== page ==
Thursday, August 11, 2011
All the King's Horses and All the King's Men...
At U.S. Megatrends, we have never completely bought into the illusion that the U.S. or world economies were completely on solid footing. Quite contrary, we have speculated before that government intervention has in many regards only temporarily averted market meltdowns, and more importantly contagion. In 2008 and 2009 several of us including the Axman and myself had placed short positions as a hedge on a market that we both understood to be fundamentally flawed.
Personally, I am thankful that the government has tools in the toolbox of the Department of Treasury and Federal Reserve to address these issues. The good of our country, and the economic recovery that had ensued to this point has had less to do with market fundamentals and more to do with intervention. And many of us understood the intervention to be a temporary fix, not a true solution to the problem. ITulip's Eric Janszen explained (paraphrased) That attempting to re-inflate the F.I.R.E. Economy (Finance, Insurance, and Real Estate) would only prolong the pain by treating the symptoms, not addressing the cause of our true economic problems.
Now what once appeared to be a small crack in the world economy has now become a deeper rift not only played out in financial markets, but also in the streets of places like Athens, Tel Aviv, Damascus, Tripoli and of all places London. London should be a city of particular interest as what was once a spark over a police shooting (Click Here) , has erupted into a maelstrom of looting a pillaging. A darker shadow has reared its head, one that has revolutionary overtones. Not one particular ethnic group or social class is to blame for the riots, but a generation of youths who have a bleak outlook on their future. (Click Here) This is by no means defense of the youths, but more it clearly identifies a group with at explanation behind their behavior.
I do not believe the riots will continue in London. But there is a reasonable chance that the conditions are right throughout the world for riots in other locations. Every country has populations like this. In difficult economic times their presence is more pronounced.
We realize that globalization will take a few steps backward during this next decade... and it will take at least a decade to straighten this mess out... And whatever emerges as the economic and political order, we must understand that it will be new and different from the old one. For now financial markets will continue to reel under the weights of fear and more importantly a deeper mistrust of financial institutions and sovereign debt.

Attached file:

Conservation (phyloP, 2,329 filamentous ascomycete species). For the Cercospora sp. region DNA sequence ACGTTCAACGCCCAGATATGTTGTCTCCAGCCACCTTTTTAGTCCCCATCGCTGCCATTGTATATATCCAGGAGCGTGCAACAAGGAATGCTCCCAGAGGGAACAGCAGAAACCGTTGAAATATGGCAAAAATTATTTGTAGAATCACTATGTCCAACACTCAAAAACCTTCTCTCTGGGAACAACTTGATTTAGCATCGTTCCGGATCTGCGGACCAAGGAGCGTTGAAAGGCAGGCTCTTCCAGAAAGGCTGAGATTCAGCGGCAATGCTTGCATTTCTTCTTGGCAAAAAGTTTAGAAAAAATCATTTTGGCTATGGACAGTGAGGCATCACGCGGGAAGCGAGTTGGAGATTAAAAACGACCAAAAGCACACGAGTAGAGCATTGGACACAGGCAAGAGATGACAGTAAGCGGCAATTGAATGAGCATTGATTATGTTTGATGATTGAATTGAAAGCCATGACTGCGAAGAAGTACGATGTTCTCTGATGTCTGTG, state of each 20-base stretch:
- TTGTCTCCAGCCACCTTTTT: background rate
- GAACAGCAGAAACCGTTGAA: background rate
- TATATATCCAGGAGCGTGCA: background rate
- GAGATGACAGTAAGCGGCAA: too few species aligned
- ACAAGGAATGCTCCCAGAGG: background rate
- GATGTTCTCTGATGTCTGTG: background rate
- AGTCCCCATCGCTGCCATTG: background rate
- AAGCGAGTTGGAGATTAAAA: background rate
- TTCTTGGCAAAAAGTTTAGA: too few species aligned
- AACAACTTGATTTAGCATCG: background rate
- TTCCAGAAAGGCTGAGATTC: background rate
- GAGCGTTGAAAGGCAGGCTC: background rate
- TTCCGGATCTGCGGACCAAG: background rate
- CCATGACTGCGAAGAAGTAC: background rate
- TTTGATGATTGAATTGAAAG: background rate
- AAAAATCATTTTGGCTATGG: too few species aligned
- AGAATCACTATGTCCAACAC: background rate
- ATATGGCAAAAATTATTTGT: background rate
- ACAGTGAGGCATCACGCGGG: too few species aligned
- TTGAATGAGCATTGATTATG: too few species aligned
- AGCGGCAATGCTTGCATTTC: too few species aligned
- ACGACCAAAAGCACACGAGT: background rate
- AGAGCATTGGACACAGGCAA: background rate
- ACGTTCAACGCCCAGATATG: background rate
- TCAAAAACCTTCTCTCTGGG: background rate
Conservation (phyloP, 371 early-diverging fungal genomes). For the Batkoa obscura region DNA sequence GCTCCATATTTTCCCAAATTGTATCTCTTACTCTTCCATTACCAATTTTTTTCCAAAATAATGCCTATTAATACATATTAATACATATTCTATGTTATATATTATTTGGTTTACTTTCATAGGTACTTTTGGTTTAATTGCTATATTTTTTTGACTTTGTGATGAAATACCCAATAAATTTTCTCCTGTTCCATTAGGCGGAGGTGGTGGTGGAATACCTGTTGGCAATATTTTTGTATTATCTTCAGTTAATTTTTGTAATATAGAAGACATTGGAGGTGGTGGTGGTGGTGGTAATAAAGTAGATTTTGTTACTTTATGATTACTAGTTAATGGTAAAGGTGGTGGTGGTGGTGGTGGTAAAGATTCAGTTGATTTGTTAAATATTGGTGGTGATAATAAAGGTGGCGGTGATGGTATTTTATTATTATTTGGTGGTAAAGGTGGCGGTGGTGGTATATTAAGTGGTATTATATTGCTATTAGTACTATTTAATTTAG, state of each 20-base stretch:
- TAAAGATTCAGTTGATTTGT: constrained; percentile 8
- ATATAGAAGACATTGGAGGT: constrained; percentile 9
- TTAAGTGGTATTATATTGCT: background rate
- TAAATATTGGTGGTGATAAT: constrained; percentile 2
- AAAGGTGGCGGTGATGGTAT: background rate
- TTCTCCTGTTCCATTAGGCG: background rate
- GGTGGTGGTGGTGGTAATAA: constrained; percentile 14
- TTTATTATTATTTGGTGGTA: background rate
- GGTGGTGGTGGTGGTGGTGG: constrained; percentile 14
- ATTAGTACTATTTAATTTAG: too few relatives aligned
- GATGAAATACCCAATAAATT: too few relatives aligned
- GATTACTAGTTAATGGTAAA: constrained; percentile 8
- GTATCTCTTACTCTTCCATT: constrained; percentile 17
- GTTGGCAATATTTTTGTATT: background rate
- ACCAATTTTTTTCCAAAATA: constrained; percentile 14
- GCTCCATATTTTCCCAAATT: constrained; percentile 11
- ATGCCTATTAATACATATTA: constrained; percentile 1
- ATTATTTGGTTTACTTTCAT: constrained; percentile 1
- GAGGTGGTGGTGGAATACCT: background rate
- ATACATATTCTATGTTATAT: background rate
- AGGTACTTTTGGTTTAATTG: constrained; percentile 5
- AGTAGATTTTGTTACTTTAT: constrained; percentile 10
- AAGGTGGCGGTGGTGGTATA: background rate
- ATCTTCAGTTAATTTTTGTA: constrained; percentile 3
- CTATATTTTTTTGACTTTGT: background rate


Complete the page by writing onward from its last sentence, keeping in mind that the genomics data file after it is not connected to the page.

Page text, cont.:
In the United States, we have seen a group of anti-tax free market capitalists known as the Tea Party who are willing to shut down the government in order to save it. And whether the Tea Party is right or wrong in their actions, they have clearly helped move the political football down the field. The Republican Party to a degree has been radicalized by this movement. And the movement tends to be based on economics as well as a table-turning political as well as social agenda. Many Americans thought they were Tea Party members until they learned that the Tea Party was going to cut their favorite government programs as well.
Investments will center around a few simple themes. I do not believe the stock market is broken. I do believe it will not continue to be business as usual. A more aggressive effort must be made to win back the confidence of the people. The term bankster was a term given to bankers during the 1930s. And it will be more difficult to erase the image this time around.
Long Positions in Silver and Gold (both physical and silver).
Long Positions in stocks that pay dividends (particularly those with stable balance sheets).
Sector Specific Plays (As some sectors do see tangible growth in spite of economic conditions).
Shorts Specific Plays (Stocks that rely on discretionary spending and middle class income).
A renewed belief that the best money invested is a product or service that you have direct control of. Just throwing money into the wind, and hoping that it grows does not work long-term on Wall Street. Rely more in your own abilities to develop a cash flow system, and less on the good will of Wall Street.
Posted by at 2:54 AM